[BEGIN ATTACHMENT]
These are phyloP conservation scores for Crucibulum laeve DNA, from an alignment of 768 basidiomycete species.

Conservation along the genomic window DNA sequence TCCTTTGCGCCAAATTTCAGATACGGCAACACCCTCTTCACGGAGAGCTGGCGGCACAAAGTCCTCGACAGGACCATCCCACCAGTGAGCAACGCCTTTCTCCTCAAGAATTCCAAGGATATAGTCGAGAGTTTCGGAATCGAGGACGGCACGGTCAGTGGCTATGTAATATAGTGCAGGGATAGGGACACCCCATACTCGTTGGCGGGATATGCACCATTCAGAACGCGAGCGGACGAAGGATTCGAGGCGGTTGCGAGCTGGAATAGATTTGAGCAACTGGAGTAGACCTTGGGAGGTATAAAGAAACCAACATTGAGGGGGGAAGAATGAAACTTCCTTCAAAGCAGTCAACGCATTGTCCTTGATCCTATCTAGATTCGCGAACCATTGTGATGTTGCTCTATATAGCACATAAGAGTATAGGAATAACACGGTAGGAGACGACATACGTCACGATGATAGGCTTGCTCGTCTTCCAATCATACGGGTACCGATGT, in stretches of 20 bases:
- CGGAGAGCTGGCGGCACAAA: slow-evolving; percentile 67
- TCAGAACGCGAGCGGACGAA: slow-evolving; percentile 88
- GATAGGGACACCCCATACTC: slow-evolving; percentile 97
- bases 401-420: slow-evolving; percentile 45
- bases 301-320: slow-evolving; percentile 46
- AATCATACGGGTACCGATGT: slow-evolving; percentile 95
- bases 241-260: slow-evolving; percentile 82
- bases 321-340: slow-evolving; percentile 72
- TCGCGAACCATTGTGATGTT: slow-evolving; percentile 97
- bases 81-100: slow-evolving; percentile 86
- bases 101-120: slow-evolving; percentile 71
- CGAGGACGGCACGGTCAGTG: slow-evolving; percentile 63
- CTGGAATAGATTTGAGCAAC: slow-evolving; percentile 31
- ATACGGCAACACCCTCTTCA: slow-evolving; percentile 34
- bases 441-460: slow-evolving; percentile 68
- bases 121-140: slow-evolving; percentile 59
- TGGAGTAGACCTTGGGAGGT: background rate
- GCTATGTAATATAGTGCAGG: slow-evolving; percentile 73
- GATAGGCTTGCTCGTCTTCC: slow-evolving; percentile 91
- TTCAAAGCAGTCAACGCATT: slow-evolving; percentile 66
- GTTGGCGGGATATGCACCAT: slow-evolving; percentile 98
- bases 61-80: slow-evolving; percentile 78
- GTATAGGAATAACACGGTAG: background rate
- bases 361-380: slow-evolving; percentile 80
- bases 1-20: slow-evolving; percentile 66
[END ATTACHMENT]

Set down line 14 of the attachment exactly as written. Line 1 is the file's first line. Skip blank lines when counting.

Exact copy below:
- CGAGGACGGCACGGTCAGTG: slow-evolving; percentile 63